The world of influencers is currently divided into two areas: paid influencers, who have built their popularity through a ‘self-generated concept’ or by simply monetising their popularity gained in another field; the second area is the domain of natural influencers (Everyday-, Micro-, Nano-Influencers, i.e. the average consumer). The differences between these two types result from the reach of their messages.

Knowing these differences, we can try to answer the question of who to invite to cooperate, how to use his/her specific features and the area of operation that can be employed to help a specific brand or product? Unfortunately, there is no single key that allows you to universally match a specific type of an influencer to categories or product groups. It is important that the cooperating influencers reflect the brand in a natural way and fit into the profile of its consumers. It is crucial to understand the needs of the brand, its potential and the level of faith it enjoys among its customer base, as well as understanding the process of how to deal with influencers. Influencer Marketing support experts must have a deep understanding of the product and brand communication to properly advise and implement a campaign. From my own experience, I must say that the company TERRITORY Influence - which operates in more than 14 markets, and which I represent, has implemented several thousand campaigns and provides a range of  analytical possibilities - could not be positioned as it now is without the support of people with great potential, knowledge, imagination and experience gained in many fields of Marketing and Operations and Research. It is thanks to the team, our passions and commitment to our responsibilities that we can focus on work that delivers real results to our partners. When simplifying the models of operation with influencers we must remember about the division into types. The first group is ordinary consumers, i.e. the Everyday Influencers mentioned above, who can act in a very predictable way, on an extremely wide scale. Campaigns with them are very scalable. We invite from 50 to a few thousand people to participate in such campaigns. After an appropriate process of product knowledge education and the possibility of personal testing, they may turn out to be a perfect solution for a very successful embedding of a new product on the market by generating a product trial on a scale unknown in typical trade, acquainting a group of people around them through samples or tastings, and building consumer awareness. However, there is one aspect of this model that cannot be omitted and experience is key here - that is why large and small companies usually employ companies like the one I represent. What we have in mind here, is the ensuring of an almost perfect recruitment process, i.e. choosing the right participants for the tasks at hand, but also about maintaining an open channel of communication and education during the period of activity and clearly defining the goals to be achieved. Such goals can be to generate content on their own social media channels, to invite colleagues at work to taste the product being tested, to share the knowledge gained from the campaign, or to write a personal, honest opinion on a specific e-commerce site to facilitate the choice of other consumers. It is also worth stressing that such consumer-driven activities may be intended for products which, for unknown reasons, have not gained, despite all signs and research, the expected popularity on the market by generating a strong impulse at the centre of the market, i.e. directly between the product and its targeted consumers. The second main group that I have chosen from among active content creators who exert great influence on their observers and sometimes followers, are paid influencers, i.e. those who monetise their potential reach. In this case I deliberately use the word ‘potential’ because the same mistake has been repeated many times in the context of conversations with some people in a position slightly further away from marketing. The number of influencers is not a person’s on-line reach in the direct sense of the word.  The number of people following a given sports star, for example, does not relate 1:1 to the reach that his/her output will generate online. There are several other parameters that examine the effectiveness of a given influencer; I will only mention here the level of involvement. Experience plays a huge role in this area, due to the fact that very often potential influencers with millions of followers actually facilitate fewer consumers than a person with fewer followers who is able to deliver excellent quality and compelling content.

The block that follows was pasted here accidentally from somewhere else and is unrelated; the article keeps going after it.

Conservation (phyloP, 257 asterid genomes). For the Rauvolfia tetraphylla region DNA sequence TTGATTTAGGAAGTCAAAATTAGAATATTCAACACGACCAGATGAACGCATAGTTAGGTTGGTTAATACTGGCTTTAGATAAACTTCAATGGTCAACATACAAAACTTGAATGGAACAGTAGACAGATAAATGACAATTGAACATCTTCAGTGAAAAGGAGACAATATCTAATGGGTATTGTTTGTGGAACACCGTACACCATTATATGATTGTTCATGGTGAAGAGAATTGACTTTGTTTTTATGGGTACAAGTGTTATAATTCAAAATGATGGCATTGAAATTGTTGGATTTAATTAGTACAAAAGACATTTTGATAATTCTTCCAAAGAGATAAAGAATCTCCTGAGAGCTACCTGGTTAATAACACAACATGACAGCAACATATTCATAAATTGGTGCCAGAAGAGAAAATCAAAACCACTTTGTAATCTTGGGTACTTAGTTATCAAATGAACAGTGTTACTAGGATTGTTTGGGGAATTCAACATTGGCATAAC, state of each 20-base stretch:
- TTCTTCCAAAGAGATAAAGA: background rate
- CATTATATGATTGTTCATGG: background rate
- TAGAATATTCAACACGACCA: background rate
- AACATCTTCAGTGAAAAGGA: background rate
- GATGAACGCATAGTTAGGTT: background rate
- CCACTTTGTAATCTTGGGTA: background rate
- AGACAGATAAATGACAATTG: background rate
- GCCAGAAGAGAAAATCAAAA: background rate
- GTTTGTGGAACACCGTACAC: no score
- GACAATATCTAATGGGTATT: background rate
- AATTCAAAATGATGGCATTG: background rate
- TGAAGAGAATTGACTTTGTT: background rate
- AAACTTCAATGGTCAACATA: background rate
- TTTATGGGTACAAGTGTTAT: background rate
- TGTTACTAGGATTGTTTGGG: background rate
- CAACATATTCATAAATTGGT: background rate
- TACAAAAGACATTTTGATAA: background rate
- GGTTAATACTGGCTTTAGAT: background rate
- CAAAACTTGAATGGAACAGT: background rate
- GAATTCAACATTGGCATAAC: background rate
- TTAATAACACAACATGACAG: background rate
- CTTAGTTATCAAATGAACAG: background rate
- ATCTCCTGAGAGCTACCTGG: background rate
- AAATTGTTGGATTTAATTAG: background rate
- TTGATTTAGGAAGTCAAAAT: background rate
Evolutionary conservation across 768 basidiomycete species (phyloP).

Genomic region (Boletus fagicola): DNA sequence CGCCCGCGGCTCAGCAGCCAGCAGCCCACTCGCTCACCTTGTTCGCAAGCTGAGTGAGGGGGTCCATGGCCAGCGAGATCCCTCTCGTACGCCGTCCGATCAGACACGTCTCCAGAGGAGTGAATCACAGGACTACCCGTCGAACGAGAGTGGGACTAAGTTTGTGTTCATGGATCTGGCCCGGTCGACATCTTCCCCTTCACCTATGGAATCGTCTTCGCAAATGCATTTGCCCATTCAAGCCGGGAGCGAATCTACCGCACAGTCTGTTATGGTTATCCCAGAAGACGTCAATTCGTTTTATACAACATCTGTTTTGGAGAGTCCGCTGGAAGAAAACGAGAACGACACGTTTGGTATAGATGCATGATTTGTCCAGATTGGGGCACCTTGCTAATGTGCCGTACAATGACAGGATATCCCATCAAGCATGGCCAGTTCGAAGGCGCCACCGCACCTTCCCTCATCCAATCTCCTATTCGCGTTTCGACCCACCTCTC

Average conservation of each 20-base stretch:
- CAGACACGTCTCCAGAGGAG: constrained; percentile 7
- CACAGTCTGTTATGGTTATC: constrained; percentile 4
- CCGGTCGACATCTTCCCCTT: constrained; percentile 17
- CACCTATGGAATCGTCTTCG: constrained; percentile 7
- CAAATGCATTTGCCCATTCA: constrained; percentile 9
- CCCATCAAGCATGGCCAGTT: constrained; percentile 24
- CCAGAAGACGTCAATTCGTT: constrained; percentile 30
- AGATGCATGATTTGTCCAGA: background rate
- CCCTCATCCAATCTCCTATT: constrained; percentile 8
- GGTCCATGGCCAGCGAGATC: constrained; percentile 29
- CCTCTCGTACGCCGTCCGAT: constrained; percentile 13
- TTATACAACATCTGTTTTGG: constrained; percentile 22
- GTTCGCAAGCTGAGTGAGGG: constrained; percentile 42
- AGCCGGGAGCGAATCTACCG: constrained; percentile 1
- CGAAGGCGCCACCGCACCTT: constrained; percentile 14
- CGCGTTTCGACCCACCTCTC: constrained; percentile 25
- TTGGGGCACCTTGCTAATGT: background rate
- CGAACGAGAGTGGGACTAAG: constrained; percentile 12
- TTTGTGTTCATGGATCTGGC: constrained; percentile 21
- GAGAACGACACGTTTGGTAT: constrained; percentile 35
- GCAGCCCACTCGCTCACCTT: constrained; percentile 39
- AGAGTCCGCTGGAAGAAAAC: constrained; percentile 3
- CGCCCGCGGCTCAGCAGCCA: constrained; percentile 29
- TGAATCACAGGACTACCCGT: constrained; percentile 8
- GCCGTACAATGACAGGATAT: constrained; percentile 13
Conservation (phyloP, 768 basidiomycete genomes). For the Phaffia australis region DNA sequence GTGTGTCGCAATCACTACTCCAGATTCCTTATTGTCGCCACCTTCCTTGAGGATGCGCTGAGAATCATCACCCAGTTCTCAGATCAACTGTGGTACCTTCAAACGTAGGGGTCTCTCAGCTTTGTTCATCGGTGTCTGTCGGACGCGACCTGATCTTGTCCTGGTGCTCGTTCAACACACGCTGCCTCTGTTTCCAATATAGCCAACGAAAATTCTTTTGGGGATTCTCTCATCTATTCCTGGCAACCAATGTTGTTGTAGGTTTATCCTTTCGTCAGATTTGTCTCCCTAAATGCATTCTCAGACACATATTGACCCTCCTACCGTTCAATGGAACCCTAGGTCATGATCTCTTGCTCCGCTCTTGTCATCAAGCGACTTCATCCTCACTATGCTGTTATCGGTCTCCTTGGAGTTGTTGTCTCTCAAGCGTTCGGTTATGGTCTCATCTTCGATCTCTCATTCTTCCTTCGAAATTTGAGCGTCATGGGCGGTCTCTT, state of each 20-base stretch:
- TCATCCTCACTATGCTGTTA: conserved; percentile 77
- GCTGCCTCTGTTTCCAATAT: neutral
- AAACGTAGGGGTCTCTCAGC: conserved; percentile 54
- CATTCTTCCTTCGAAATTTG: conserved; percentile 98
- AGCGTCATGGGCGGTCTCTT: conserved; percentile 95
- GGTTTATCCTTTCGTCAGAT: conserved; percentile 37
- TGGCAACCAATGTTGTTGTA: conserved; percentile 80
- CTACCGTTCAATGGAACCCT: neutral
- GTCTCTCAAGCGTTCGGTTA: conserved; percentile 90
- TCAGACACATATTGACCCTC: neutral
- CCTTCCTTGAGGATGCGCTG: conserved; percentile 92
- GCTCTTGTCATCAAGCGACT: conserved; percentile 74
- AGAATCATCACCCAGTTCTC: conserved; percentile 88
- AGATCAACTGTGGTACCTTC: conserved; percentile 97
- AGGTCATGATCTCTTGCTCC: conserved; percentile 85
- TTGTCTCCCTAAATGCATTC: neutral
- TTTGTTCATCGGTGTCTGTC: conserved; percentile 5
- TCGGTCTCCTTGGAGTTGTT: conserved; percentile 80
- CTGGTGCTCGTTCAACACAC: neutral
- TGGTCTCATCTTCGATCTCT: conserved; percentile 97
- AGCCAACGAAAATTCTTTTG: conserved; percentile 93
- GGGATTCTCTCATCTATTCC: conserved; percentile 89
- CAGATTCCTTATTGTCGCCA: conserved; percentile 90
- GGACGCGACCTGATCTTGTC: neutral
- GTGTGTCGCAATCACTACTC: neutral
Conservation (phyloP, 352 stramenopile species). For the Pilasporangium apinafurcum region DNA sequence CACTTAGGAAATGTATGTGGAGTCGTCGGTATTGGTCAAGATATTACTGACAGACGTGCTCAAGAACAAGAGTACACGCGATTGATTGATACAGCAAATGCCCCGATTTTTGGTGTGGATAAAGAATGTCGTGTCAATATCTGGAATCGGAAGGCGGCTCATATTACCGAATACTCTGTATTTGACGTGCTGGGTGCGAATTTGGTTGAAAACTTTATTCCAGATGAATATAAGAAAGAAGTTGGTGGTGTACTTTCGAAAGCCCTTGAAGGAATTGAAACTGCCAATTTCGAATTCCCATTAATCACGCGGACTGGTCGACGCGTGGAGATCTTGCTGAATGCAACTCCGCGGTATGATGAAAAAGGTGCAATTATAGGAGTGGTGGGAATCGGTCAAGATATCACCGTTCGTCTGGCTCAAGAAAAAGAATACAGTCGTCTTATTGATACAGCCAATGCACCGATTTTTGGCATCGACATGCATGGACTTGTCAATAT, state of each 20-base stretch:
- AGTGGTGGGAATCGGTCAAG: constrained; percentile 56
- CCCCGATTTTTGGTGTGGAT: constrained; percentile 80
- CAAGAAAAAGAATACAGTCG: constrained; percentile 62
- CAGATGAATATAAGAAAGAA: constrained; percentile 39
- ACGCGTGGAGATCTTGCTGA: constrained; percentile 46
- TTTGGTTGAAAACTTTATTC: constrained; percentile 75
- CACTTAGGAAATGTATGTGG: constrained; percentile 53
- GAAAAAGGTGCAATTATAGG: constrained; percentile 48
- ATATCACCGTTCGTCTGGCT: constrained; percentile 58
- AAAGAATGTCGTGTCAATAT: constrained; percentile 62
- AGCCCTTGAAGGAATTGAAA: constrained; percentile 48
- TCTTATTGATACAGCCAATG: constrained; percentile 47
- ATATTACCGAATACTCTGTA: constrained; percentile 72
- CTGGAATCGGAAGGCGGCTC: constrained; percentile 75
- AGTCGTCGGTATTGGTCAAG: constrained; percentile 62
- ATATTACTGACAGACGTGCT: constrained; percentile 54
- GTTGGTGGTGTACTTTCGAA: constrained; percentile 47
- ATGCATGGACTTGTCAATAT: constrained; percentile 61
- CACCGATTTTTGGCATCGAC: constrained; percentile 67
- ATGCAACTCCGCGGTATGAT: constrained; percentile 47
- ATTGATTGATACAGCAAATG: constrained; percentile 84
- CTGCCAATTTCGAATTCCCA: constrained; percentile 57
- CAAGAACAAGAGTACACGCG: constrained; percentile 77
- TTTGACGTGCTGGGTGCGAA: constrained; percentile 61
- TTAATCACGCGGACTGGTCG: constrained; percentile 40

The issue of building an effective strategy and choosing the right people to facilitate your own activities is certainly very broad. However, I would like to encourage you to think about the potential of an Influencer Campaign based on the answer to one question. Do I believe in my product? This is enough to consider participating in a campaign. I would like to extend this wish to the readers of this article: that they be able to cultivate a spirit of innovation strong enough to build an open and honest channel to talk to consumers through an influence marketing strategy.

tagi: Andrzej Wierzchoń , TERRITORY INFLUENCE ,